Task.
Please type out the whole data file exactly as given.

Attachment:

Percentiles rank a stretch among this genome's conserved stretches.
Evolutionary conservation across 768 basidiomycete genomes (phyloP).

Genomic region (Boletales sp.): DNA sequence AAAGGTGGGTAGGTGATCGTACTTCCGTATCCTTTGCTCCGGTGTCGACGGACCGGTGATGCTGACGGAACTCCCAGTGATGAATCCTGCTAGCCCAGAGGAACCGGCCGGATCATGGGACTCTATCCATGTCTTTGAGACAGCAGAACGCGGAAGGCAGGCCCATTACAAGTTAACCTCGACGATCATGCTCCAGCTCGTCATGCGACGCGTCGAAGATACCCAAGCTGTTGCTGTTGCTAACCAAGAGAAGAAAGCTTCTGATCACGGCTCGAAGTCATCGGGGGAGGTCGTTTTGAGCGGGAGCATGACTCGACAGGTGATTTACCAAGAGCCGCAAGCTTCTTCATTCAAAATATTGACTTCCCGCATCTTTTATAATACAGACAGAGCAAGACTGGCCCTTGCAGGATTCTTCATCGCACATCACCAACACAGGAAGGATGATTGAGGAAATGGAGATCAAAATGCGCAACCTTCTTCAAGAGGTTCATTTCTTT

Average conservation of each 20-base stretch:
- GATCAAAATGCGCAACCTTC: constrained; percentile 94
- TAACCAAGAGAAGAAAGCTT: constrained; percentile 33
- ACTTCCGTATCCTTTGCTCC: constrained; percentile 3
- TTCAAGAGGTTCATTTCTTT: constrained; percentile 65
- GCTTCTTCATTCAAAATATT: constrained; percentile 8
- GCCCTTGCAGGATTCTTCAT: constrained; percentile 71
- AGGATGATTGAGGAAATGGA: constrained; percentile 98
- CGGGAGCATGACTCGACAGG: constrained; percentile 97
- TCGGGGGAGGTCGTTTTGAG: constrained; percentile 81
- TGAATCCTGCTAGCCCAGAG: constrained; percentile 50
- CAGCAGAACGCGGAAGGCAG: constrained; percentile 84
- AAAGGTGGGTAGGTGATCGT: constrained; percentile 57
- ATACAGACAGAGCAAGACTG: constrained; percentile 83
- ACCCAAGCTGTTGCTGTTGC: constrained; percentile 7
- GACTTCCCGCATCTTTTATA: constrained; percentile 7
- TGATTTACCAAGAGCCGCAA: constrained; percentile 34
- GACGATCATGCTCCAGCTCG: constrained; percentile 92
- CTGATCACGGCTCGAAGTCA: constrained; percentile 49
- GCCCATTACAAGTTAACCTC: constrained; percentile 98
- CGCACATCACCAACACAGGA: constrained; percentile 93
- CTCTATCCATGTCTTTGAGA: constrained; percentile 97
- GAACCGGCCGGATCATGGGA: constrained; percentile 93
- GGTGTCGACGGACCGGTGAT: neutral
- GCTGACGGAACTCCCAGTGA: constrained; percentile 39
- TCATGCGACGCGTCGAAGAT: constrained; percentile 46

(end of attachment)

Percentiles rank a stretch among this genome's conserved stretches.
Evolutionary conservation across 768 basidiomycete genomes (phyloP).

Genomic region (Boletales sp.): DNA sequence AAAGGTGGGTAGGTGATCGTACTTCCGTATCCTTTGCTCCGGTGTCGACGGACCGGTGATGCTGACGGAACTCCCAGTGATGAATCCTGCTAGCCCAGAGGAACCGGCCGGATCATGGGACTCTATCCATGTCTTTGAGACAGCAGAACGCGGAAGGCAGGCCCATTACAAGTTAACCTCGACGATCATGCTCCAGCTCGTCATGCGACGCGTCGAAGATACCCAAGCTGTTGCTGTTGCTAACCAAGAGAAGAAAGCTTCTGATCACGGCTCGAAGTCATCGGGGGAGGTCGTTTTGAGCGGGAGCATGACTCGACAGGTGATTTACCAAGAGCCGCAAGCTTCTTCATTCAAAATATTGACTTCCCGCATCTTTTATAATACAGACAGAGCAAGACTGGCCCTTGCAGGATTCTTCATCGCACATCACCAACACAGGAAGGATGATTGAGGAAATGGAGATCAAAATGCGCAACCTTCTTCAAGAGGTTCATTTCTTT

Average conservation of each 20-base stretch:
- GATCAAAATGCGCAACCTTC: constrained; percentile 94
- TAACCAAGAGAAGAAAGCTT: constrained; percentile 33
- ACTTCCGTATCCTTTGCTCC: constrained; percentile 3
- TTCAAGAGGTTCATTTCTTT: constrained; percentile 65
- GCTTCTTCATTCAAAATATT: constrained; percentile 8
- GCCCTTGCAGGATTCTTCAT: constrained; percentile 71
- AGGATGATTGAGGAAATGGA: constrained; percentile 98
- CGGGAGCATGACTCGACAGG: constrained; percentile 97
- TCGGGGGAGGTCGTTTTGAG: constrained; percentile 81
- TGAATCCTGCTAGCCCAGAG: constrained; percentile 50
- CAGCAGAACGCGGAAGGCAG: constrained; percentile 84
- AAAGGTGGGTAGGTGATCGT: constrained; percentile 57
- ATACAGACAGAGCAAGACTG: constrained; percentile 83
- ACCCAAGCTGTTGCTGTTGC: constrained; percentile 7
- GACTTCCCGCATCTTTTATA: constrained; percentile 7
- TGATTTACCAAGAGCCGCAA: constrained; percentile 34
- GACGATCATGCTCCAGCTCG: constrained; percentile 92
- CTGATCACGGCTCGAAGTCA: constrained; percentile 49
- GCCCATTACAAGTTAACCTC: constrained; percentile 98
- CGCACATCACCAACACAGGA: constrained; percentile 93
- CTCTATCCATGTCTTTGAGA: constrained; percentile 97
- GAACCGGCCGGATCATGGGA: constrained; percentile 93
- GGTGTCGACGGACCGGTGAT: neutral
- GCTGACGGAACTCCCAGTGA: constrained; percentile 39
- TCATGCGACGCGTCGAAGAT: constrained; percentile 46